Space: December 13, 2003


  Manufacturing problems encountered in building the first three Wideband Gapfiller 702 Satellites (WGS) have caused a 14-month delay in meeting the US Air Forces timetable for providing enhanced communications and imagery capabilities for ongoing and future US combat operations. The initial three-satellite constellation is now not expected to be in orbit until early 2007, with the first satellite not expected to launch until February 2005. It had been scheduled for launch in June of 2004. 

Each satellite is designed to provide many times the transmission capability of existing military battlefield communications systems, and will greatly enhance available transmission bandwidth, which is especially important for carrying high-density signals such as those used for real-time imagery. 

WGS is to complement the DSCS III Service Life Enhancement Program (SLEP) and GBS payloads, and offset the eventual decline in DSCS III capability (the DSCS III was the third generation of general-purpose military communication satellites, first launched in 1982, and now nearing the end of its design life. DSCS III satellites are also designed to support all three military services. WGS will offer 4.875 GHz of instantaneous switchable bandwidth, thus supplying more than 10 times the capacity of a DSCS III Service Life Enhancement Program (SLEP) satellite. WGS is designed to enhance wideband services until the advent of the planned Objective X/Ka wideband system or Advanced Wideband System (AWS) since merged with Transformational Communications System (TCS) -- in 2008 or 2009.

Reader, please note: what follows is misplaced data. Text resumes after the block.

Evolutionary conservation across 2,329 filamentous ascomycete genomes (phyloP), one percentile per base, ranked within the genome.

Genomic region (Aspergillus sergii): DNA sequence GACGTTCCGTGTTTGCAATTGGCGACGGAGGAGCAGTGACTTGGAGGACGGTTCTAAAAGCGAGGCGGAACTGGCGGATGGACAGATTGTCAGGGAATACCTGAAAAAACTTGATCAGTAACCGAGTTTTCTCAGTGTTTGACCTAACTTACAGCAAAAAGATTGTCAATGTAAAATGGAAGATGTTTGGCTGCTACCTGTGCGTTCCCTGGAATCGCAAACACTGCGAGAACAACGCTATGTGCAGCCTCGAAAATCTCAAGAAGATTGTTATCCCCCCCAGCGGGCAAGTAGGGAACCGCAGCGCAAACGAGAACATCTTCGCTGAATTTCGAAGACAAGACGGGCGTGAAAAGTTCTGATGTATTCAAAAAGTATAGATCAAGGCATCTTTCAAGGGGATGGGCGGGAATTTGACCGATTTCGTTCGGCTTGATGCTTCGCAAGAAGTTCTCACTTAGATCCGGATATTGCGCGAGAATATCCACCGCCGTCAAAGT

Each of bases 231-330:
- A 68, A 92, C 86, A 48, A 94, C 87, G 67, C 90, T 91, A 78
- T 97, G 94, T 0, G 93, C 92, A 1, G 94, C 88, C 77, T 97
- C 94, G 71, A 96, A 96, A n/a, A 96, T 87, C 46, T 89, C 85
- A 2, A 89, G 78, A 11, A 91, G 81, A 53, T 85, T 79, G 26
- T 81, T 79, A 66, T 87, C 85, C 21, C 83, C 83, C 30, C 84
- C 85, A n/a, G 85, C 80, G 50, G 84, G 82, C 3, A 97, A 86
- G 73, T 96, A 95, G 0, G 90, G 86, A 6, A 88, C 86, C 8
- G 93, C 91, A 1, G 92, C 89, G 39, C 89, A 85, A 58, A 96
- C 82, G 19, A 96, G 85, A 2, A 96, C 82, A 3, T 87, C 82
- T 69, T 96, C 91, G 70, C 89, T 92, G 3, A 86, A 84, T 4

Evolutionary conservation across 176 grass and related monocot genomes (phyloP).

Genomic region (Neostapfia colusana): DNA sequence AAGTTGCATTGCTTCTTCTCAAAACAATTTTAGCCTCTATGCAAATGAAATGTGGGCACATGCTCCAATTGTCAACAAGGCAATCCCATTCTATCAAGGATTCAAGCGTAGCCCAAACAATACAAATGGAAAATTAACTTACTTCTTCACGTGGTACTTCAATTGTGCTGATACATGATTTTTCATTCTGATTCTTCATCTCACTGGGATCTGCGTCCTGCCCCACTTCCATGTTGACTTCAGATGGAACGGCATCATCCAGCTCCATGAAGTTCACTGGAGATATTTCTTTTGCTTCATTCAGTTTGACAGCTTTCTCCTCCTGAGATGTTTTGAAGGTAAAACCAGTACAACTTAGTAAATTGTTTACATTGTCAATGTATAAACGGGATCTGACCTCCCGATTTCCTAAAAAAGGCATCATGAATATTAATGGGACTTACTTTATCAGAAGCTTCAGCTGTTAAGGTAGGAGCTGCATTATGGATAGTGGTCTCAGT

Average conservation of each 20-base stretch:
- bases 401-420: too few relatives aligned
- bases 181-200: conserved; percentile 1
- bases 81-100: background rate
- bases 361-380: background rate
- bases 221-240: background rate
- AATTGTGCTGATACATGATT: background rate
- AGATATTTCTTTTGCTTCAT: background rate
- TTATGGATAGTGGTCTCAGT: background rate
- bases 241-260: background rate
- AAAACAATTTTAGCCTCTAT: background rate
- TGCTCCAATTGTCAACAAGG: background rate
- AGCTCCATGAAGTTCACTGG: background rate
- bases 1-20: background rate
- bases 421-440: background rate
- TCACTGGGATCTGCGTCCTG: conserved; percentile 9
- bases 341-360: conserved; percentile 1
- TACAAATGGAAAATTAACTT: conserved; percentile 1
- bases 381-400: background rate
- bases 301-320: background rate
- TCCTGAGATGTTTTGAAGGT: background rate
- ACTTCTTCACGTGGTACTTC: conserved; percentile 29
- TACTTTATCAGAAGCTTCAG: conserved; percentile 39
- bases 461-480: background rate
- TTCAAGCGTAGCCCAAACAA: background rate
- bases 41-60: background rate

The delays are the result of unforeseen problems due to the complexity and innovative nature of the spacecraft payloads. The three model 702 satellites are the first three of up to six spacecraft in the WGS program.  Each satellite will have a 14-year design life.

Neither the manufacturer nor the Air Force is accepting the blame for the delays in this $ 660 million, fixed price contract. As written, the manufacturer (Boeing) has to swallow any contract cost overruns. In July, Boeing reported a $265 million second-quarter loss at Boeing Satellite Systems, due in part to problems with the WGS program. Total potential contract value of the system is $ 1.3 billion. K.B. Sherman




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